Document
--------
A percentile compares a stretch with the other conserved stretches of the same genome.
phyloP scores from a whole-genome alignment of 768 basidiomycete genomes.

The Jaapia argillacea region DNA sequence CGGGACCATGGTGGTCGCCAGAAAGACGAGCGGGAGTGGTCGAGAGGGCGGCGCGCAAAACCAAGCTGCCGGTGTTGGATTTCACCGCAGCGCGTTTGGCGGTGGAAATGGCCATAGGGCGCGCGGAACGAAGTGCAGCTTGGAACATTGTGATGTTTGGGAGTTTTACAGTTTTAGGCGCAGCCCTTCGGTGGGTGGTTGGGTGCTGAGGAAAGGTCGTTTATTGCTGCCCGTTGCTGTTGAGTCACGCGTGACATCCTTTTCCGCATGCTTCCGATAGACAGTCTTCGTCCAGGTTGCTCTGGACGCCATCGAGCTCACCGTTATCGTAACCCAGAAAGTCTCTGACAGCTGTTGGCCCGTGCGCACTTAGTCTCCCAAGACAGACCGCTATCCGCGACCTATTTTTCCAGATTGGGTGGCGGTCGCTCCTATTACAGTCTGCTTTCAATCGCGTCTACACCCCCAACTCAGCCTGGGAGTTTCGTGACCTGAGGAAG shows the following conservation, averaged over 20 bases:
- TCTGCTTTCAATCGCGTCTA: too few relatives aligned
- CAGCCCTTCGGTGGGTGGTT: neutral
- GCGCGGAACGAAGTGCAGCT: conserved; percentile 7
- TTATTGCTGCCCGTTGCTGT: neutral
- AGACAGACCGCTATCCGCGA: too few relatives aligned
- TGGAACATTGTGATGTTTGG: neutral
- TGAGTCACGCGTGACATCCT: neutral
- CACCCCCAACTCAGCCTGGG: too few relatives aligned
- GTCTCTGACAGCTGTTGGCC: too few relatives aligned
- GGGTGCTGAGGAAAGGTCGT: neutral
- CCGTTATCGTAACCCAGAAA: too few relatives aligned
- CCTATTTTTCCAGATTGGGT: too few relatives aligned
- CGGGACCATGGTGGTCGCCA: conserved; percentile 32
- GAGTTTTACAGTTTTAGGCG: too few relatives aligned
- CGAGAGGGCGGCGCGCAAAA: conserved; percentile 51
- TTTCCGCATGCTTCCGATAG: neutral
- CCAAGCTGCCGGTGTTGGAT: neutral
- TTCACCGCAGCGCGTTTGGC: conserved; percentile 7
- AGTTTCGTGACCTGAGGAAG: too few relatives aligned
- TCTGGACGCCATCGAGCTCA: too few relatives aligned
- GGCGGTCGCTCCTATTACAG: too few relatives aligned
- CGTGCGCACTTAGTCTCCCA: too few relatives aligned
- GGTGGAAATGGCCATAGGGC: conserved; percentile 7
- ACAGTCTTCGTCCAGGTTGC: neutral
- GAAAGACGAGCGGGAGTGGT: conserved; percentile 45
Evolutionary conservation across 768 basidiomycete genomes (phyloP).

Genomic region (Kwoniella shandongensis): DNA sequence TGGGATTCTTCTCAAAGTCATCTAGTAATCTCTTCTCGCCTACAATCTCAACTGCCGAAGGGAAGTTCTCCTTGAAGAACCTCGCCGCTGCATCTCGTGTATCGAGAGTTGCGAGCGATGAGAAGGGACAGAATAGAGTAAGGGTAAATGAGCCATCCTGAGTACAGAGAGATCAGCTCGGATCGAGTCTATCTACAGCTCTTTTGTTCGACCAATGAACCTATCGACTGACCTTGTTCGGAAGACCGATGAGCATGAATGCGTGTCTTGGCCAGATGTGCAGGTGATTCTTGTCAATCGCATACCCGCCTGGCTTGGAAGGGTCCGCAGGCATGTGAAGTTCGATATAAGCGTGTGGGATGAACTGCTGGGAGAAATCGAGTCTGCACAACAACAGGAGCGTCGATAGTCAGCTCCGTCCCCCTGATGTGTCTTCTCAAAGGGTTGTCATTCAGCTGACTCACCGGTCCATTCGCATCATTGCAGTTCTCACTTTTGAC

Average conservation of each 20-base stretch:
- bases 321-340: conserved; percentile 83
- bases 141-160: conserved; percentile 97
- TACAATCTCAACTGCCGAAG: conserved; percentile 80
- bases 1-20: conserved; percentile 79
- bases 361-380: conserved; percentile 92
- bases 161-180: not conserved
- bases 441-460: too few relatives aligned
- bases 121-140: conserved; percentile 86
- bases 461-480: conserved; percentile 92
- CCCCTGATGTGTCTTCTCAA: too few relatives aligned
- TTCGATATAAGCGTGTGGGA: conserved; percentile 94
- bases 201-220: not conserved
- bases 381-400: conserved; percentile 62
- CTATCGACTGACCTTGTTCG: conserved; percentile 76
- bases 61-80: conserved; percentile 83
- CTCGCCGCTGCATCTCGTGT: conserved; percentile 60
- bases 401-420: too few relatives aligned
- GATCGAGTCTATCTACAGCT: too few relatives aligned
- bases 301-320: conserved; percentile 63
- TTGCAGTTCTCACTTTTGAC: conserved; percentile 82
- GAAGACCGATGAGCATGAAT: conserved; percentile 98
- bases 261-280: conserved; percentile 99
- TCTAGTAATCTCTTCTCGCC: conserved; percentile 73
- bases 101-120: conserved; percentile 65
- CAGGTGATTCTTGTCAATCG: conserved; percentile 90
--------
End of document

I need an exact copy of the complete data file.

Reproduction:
A percentile compares a stretch with the other conserved stretches of the same genome.
phyloP scores from a whole-genome alignment of 768 basidiomycete genomes.

The Jaapia argillacea region DNA sequence CGGGACCATGGTGGTCGCCAGAAAGACGAGCGGGAGTGGTCGAGAGGGCGGCGCGCAAAACCAAGCTGCCGGTGTTGGATTTCACCGCAGCGCGTTTGGCGGTGGAAATGGCCATAGGGCGCGCGGAACGAAGTGCAGCTTGGAACATTGTGATGTTTGGGAGTTTTACAGTTTTAGGCGCAGCCCTTCGGTGGGTGGTTGGGTGCTGAGGAAAGGTCGTTTATTGCTGCCCGTTGCTGTTGAGTCACGCGTGACATCCTTTTCCGCATGCTTCCGATAGACAGTCTTCGTCCAGGTTGCTCTGGACGCCATCGAGCTCACCGTTATCGTAACCCAGAAAGTCTCTGACAGCTGTTGGCCCGTGCGCACTTAGTCTCCCAAGACAGACCGCTATCCGCGACCTATTTTTCCAGATTGGGTGGCGGTCGCTCCTATTACAGTCTGCTTTCAATCGCGTCTACACCCCCAACTCAGCCTGGGAGTTTCGTGACCTGAGGAAG shows the following conservation, averaged over 20 bases:
- TCTGCTTTCAATCGCGTCTA: too few relatives aligned
- CAGCCCTTCGGTGGGTGGTT: neutral
- GCGCGGAACGAAGTGCAGCT: conserved; percentile 7
- TTATTGCTGCCCGTTGCTGT: neutral
- AGACAGACCGCTATCCGCGA: too few relatives aligned
- TGGAACATTGTGATGTTTGG: neutral
- TGAGTCACGCGTGACATCCT: neutral
- CACCCCCAACTCAGCCTGGG: too few relatives aligned
- GTCTCTGACAGCTGTTGGCC: too few relatives aligned
- GGGTGCTGAGGAAAGGTCGT: neutral
- CCGTTATCGTAACCCAGAAA: too few relatives aligned
- CCTATTTTTCCAGATTGGGT: too few relatives aligned
- CGGGACCATGGTGGTCGCCA: conserved; percentile 32
- GAGTTTTACAGTTTTAGGCG: too few relatives aligned
- CGAGAGGGCGGCGCGCAAAA: conserved; percentile 51
- TTTCCGCATGCTTCCGATAG: neutral
- CCAAGCTGCCGGTGTTGGAT: neutral
- TTCACCGCAGCGCGTTTGGC: conserved; percentile 7
- AGTTTCGTGACCTGAGGAAG: too few relatives aligned
- TCTGGACGCCATCGAGCTCA: too few relatives aligned
- GGCGGTCGCTCCTATTACAG: too few relatives aligned
- CGTGCGCACTTAGTCTCCCA: too few relatives aligned
- GGTGGAAATGGCCATAGGGC: conserved; percentile 7
- ACAGTCTTCGTCCAGGTTGC: neutral
- GAAAGACGAGCGGGAGTGGT: conserved; percentile 45
Evolutionary conservation across 768 basidiomycete genomes (phyloP).

Genomic region (Kwoniella shandongensis): DNA sequence TGGGATTCTTCTCAAAGTCATCTAGTAATCTCTTCTCGCCTACAATCTCAACTGCCGAAGGGAAGTTCTCCTTGAAGAACCTCGCCGCTGCATCTCGTGTATCGAGAGTTGCGAGCGATGAGAAGGGACAGAATAGAGTAAGGGTAAATGAGCCATCCTGAGTACAGAGAGATCAGCTCGGATCGAGTCTATCTACAGCTCTTTTGTTCGACCAATGAACCTATCGACTGACCTTGTTCGGAAGACCGATGAGCATGAATGCGTGTCTTGGCCAGATGTGCAGGTGATTCTTGTCAATCGCATACCCGCCTGGCTTGGAAGGGTCCGCAGGCATGTGAAGTTCGATATAAGCGTGTGGGATGAACTGCTGGGAGAAATCGAGTCTGCACAACAACAGGAGCGTCGATAGTCAGCTCCGTCCCCCTGATGTGTCTTCTCAAAGGGTTGTCATTCAGCTGACTCACCGGTCCATTCGCATCATTGCAGTTCTCACTTTTGAC

Average conservation of each 20-base stretch:
- bases 321-340: conserved; percentile 83
- bases 141-160: conserved; percentile 97
- TACAATCTCAACTGCCGAAG: conserved; percentile 80
- bases 1-20: conserved; percentile 79
- bases 361-380: conserved; percentile 92
- bases 161-180: not conserved
- bases 441-460: too few relatives aligned
- bases 121-140: conserved; percentile 86
- bases 461-480: conserved; percentile 92
- CCCCTGATGTGTCTTCTCAA: too few relatives aligned
- TTCGATATAAGCGTGTGGGA: conserved; percentile 94
- bases 201-220: not conserved
- bases 381-400: conserved; percentile 62
- CTATCGACTGACCTTGTTCG: conserved; percentile 76
- bases 61-80: conserved; percentile 83
- CTCGCCGCTGCATCTCGTGT: conserved; percentile 60
- bases 401-420: too few relatives aligned
- GATCGAGTCTATCTACAGCT: too few relatives aligned
- bases 301-320: conserved; percentile 63
- TTGCAGTTCTCACTTTTGAC: conserved; percentile 82
- GAAGACCGATGAGCATGAAT: conserved; percentile 98
- bases 261-280: conserved; percentile 99
- TCTAGTAATCTCTTCTCGCC: conserved; percentile 73
- bases 101-120: conserved; percentile 65
- CAGGTGATTCTTGTCAATCG: conserved; percentile 90